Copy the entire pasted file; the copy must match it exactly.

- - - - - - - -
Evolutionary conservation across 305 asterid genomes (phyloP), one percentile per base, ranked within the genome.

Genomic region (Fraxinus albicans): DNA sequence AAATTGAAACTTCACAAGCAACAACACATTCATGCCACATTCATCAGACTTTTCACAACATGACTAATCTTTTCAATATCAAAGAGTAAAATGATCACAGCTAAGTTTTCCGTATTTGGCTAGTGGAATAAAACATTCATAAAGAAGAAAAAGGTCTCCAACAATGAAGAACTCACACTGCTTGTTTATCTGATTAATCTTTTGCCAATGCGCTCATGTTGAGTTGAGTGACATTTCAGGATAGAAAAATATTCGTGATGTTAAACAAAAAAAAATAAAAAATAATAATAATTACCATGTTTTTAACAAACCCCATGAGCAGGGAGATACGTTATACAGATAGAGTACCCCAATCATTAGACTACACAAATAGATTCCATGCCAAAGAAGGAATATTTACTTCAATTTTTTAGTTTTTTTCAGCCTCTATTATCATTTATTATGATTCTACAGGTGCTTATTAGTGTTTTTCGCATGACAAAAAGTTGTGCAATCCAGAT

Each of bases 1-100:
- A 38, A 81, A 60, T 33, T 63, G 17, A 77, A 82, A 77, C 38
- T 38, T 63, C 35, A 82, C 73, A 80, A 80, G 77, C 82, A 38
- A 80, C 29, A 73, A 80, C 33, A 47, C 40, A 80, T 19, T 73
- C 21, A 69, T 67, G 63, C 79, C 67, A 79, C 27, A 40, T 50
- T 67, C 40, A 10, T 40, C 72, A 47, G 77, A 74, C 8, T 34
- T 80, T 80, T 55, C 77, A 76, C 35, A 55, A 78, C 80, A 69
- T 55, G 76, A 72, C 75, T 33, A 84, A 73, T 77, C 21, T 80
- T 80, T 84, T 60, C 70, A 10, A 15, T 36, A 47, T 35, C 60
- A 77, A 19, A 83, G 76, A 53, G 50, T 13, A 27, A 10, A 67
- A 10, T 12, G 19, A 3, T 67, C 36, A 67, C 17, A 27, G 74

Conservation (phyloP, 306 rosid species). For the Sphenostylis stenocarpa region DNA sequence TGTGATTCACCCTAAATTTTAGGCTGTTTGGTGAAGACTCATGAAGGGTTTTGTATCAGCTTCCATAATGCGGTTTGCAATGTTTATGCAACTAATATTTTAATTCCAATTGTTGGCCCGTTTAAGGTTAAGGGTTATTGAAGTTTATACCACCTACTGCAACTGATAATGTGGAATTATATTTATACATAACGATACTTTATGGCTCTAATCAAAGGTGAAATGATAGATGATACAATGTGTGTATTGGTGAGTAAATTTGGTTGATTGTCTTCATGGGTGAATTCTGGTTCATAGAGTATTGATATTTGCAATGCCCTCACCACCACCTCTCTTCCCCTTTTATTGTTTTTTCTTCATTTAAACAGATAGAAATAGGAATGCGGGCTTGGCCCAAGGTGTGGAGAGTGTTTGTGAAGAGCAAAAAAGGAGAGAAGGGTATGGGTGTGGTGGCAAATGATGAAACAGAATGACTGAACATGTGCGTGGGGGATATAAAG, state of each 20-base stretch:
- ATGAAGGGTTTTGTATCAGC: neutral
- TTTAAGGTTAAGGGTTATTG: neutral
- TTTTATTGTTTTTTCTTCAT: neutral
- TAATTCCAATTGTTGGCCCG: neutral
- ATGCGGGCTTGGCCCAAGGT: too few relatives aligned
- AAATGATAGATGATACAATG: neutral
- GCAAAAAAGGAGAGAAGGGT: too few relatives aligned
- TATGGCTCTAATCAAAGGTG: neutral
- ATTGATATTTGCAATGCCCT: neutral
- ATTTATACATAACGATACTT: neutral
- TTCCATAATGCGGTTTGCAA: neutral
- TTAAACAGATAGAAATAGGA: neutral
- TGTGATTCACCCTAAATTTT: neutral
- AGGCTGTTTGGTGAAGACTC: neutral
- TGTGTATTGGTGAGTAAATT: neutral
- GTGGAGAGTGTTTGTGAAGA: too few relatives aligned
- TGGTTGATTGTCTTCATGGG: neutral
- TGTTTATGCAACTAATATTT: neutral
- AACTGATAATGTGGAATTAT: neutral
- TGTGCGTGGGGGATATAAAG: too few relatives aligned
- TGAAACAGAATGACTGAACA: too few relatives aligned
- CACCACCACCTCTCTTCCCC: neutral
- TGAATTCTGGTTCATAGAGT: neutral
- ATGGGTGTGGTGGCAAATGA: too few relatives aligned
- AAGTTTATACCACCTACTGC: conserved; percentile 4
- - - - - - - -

Evolutionary conservation across 305 asterid genomes (phyloP), one percentile per base, ranked within the genome.

Genomic region (Fraxinus albicans): DNA sequence AAATTGAAACTTCACAAGCAACAACACATTCATGCCACATTCATCAGACTTTTCACAACATGACTAATCTTTTCAATATCAAAGAGTAAAATGATCACAGCTAAGTTTTCCGTATTTGGCTAGTGGAATAAAACATTCATAAAGAAGAAAAAGGTCTCCAACAATGAAGAACTCACACTGCTTGTTTATCTGATTAATCTTTTGCCAATGCGCTCATGTTGAGTTGAGTGACATTTCAGGATAGAAAAATATTCGTGATGTTAAACAAAAAAAAATAAAAAATAATAATAATTACCATGTTTTTAACAAACCCCATGAGCAGGGAGATACGTTATACAGATAGAGTACCCCAATCATTAGACTACACAAATAGATTCCATGCCAAAGAAGGAATATTTACTTCAATTTTTTAGTTTTTTTCAGCCTCTATTATCATTTATTATGATTCTACAGGTGCTTATTAGTGTTTTTCGCATGACAAAAAGTTGTGCAATCCAGAT

Each of bases 1-100:
- A 38, A 81, A 60, T 33, T 63, G 17, A 77, A 82, A 77, C 38
- T 38, T 63, C 35, A 82, C 73, A 80, A 80, G 77, C 82, A 38
- A 80, C 29, A 73, A 80, C 33, A 47, C 40, A 80, T 19, T 73
- C 21, A 69, T 67, G 63, C 79, C 67, A 79, C 27, A 40, T 50
- T 67, C 40, A 10, T 40, C 72, A 47, G 77, A 74, C 8, T 34
- T 80, T 80, T 55, C 77, A 76, C 35, A 55, A 78, C 80, A 69
- T 55, G 76, A 72, C 75, T 33, A 84, A 73, T 77, C 21, T 80
- T 80, T 84, T 60, C 70, A 10, A 15, T 36, A 47, T 35, C 60
- A 77, A 19, A 83, G 76, A 53, G 50, T 13, A 27, A 10, A 67
- A 10, T 12, G 19, A 3, T 67, C 36, A 67, C 17, A 27, G 74

Conservation (phyloP, 306 rosid species). For the Sphenostylis stenocarpa region DNA sequence TGTGATTCACCCTAAATTTTAGGCTGTTTGGTGAAGACTCATGAAGGGTTTTGTATCAGCTTCCATAATGCGGTTTGCAATGTTTATGCAACTAATATTTTAATTCCAATTGTTGGCCCGTTTAAGGTTAAGGGTTATTGAAGTTTATACCACCTACTGCAACTGATAATGTGGAATTATATTTATACATAACGATACTTTATGGCTCTAATCAAAGGTGAAATGATAGATGATACAATGTGTGTATTGGTGAGTAAATTTGGTTGATTGTCTTCATGGGTGAATTCTGGTTCATAGAGTATTGATATTTGCAATGCCCTCACCACCACCTCTCTTCCCCTTTTATTGTTTTTTCTTCATTTAAACAGATAGAAATAGGAATGCGGGCTTGGCCCAAGGTGTGGAGAGTGTTTGTGAAGAGCAAAAAAGGAGAGAAGGGTATGGGTGTGGTGGCAAATGATGAAACAGAATGACTGAACATGTGCGTGGGGGATATAAAG, state of each 20-base stretch:
- ATGAAGGGTTTTGTATCAGC: neutral
- TTTAAGGTTAAGGGTTATTG: neutral
- TTTTATTGTTTTTTCTTCAT: neutral
- TAATTCCAATTGTTGGCCCG: neutral
- ATGCGGGCTTGGCCCAAGGT: too few relatives aligned
- AAATGATAGATGATACAATG: neutral
- GCAAAAAAGGAGAGAAGGGT: too few relatives aligned
- TATGGCTCTAATCAAAGGTG: neutral
- ATTGATATTTGCAATGCCCT: neutral
- ATTTATACATAACGATACTT: neutral
- TTCCATAATGCGGTTTGCAA: neutral
- TTAAACAGATAGAAATAGGA: neutral
- TGTGATTCACCCTAAATTTT: neutral
- AGGCTGTTTGGTGAAGACTC: neutral
- TGTGTATTGGTGAGTAAATT: neutral
- GTGGAGAGTGTTTGTGAAGA: too few relatives aligned
- TGGTTGATTGTCTTCATGGG: neutral
- TGTTTATGCAACTAATATTT: neutral
- AACTGATAATGTGGAATTAT: neutral
- TGTGCGTGGGGGATATAAAG: too few relatives aligned
- TGAAACAGAATGACTGAACA: too few relatives aligned
- CACCACCACCTCTCTTCCCC: neutral
- TGAATTCTGGTTCATAGAGT: neutral
- ATGGGTGTGGTGGCAAATGA: too few relatives aligned
- AAGTTTATACCACCTACTGC: conserved; percentile 4